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May 12, 2014 10:31 am
A cool craft beer has become part of the uniform for self-respecting hipsters from Brooklyn in New York to the London borough of Hackney. Now the craze for the microbrews made by small independent brewers has led to a scramble for hops, the key ingredient used to add flavour and bitterness.
In the US, where the current craze was born, the $14bn craft beer industry has seen annual double-digit production growth over the past few years. This has doubled the price of the specialist aroma and flavour hops favoured by craft brewers to about $7 to $10 a pound over the past five years – the highest since 2007-08 when the market was hit by a severe drought.
Craft beers use between four to 10 times more hops than the average lager produced by multinational beer companies and are often described as “hop bombs”.
“I’ve been buying hops for 30 years. It’s more challenging now than just about any time in my career,” says Steve Dresler, brewmaster at California-based Sierra Nevada, a leading craft brewer started by homebrewers in the late 1970s.
Appetite for new beers pushed the total number of US craft breweries to 2,768 last year, a 15 per cent jump on 2012. Their brews now account for almost 8 per cent of the total US beer market.
The popularity of their craft beers has spread to the UK, continental Europe and Japan, as well as emerging markets, and there is increasingly intense competition for hop crops around the world.
“[Craft brewing] is like a pandemic that’s spreading everywhere. Even China has 1,000 craft brewers,” says Alex Barth of the Barth-Haas Group, a leading hop trader headquartered in Germany.
Of the various craft beers, the India Pale Ale, known for its strong hop flavours, is the best-selling style. Dating back to the 19th century, IPAs were originally brewed by the British, but the new craft brewers are bringing out new beers with more distinctive flavours.
The high growth rates of the craft brewing industry and the large amounts of hops needed means that hop growers have hardly managed to produce enough to meet demand. Sean McGree, hops manager at BSG CraftBrewing, a US supplier of beer ingredients, says: “It’s been a struggle for the hop industry to keep up with the new demand.”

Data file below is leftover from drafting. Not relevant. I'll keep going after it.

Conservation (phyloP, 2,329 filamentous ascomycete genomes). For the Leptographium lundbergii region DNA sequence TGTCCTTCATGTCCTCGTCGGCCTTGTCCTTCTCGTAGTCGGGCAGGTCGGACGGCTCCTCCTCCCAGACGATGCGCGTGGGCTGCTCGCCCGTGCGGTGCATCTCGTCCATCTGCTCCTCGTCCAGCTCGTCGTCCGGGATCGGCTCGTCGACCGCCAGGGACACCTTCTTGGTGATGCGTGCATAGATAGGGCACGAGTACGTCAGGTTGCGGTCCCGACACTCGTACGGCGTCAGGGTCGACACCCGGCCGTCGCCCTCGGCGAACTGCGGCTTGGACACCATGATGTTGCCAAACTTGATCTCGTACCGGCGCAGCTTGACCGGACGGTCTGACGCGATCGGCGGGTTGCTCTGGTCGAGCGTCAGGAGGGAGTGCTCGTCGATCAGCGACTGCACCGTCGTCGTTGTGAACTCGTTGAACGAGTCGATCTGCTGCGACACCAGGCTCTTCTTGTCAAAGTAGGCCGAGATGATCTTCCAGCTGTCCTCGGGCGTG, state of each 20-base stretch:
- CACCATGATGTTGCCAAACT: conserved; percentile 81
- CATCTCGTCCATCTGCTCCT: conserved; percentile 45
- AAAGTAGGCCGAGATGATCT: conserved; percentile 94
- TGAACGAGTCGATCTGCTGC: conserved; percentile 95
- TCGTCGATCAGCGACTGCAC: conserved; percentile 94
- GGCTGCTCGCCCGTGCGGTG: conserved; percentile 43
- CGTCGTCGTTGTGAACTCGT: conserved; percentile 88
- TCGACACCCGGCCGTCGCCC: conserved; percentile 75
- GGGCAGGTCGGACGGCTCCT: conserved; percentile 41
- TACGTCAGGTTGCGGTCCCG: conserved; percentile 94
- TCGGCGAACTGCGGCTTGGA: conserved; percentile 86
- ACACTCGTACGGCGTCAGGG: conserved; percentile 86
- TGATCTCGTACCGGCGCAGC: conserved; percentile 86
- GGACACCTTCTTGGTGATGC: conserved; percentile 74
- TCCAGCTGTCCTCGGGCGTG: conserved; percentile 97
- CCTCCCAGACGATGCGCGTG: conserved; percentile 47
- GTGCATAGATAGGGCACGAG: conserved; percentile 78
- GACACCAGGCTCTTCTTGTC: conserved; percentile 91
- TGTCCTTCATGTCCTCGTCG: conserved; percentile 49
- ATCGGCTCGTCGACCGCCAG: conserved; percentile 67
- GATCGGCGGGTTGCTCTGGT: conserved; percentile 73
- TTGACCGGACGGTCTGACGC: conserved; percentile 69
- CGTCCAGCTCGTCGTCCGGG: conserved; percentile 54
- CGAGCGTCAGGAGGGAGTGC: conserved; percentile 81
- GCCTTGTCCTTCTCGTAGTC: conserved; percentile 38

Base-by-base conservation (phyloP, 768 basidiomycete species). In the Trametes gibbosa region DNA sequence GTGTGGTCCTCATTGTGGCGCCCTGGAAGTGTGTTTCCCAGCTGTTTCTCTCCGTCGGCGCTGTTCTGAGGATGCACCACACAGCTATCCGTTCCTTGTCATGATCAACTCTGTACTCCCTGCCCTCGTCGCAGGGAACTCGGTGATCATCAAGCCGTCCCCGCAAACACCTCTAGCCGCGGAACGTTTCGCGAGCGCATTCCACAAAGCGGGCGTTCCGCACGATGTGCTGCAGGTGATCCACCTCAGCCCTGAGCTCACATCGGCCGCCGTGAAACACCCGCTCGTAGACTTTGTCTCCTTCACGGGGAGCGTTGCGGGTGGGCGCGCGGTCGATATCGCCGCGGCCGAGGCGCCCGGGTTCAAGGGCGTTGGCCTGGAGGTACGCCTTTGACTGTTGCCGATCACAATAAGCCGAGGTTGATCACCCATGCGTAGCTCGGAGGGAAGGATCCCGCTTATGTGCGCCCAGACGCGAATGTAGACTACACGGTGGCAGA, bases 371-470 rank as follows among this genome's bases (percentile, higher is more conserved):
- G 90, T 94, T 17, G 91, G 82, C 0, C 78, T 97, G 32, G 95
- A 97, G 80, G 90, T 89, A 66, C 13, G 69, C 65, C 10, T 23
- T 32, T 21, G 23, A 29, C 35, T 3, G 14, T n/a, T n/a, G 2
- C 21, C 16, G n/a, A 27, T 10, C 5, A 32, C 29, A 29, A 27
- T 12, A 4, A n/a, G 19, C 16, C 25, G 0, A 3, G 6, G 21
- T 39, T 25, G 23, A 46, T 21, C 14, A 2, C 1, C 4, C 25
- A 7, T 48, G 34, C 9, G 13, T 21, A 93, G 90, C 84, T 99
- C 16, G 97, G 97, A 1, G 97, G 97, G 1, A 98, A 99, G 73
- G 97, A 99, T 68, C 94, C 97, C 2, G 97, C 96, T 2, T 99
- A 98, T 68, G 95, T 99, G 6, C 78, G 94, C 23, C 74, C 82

Ironically, surging demand for craft beers stands to hurt microbrewers the most. Low levels of hop inventories make it difficult for the small players to procure extra crops because they do not have forward contracts with growers. If a brewer’s new beer is a sudden hit, they will find it almost impossible to cover their unexpected hop needs, say industry executives.
Mr Dresler says when Sierra Nevada launched its signature beer Torpedo Extra IPA in 2009, sales soared by an annual rate of 50 to 60 per cent, leading to a scramble for hops. “I could only sell a limited amount of barrels [of Torpedo Extra] per week until I could secure some more hops,” he says.
The real crunch for craft brewers could come as early as next year when large multinational beer companies looking to replenish their hop inventories start negotiating with the growers. “The next couple of years will be interesting as brewers compete for what’s being sold and what’s being grown,” says Mr Dresler.
In the US, there are only about 35 to 40 farmers in Washington, Oregon and Idaho, the key growing regions, run by fourth- and fifth-generation growers. Some new growers have started cultivating hops in upstate New York and Michigan as well as Colorado, but production levels in the new areas remain low. “We are starting from scratch,” says Steve Miller, a hops specialist promoting production in New York State.
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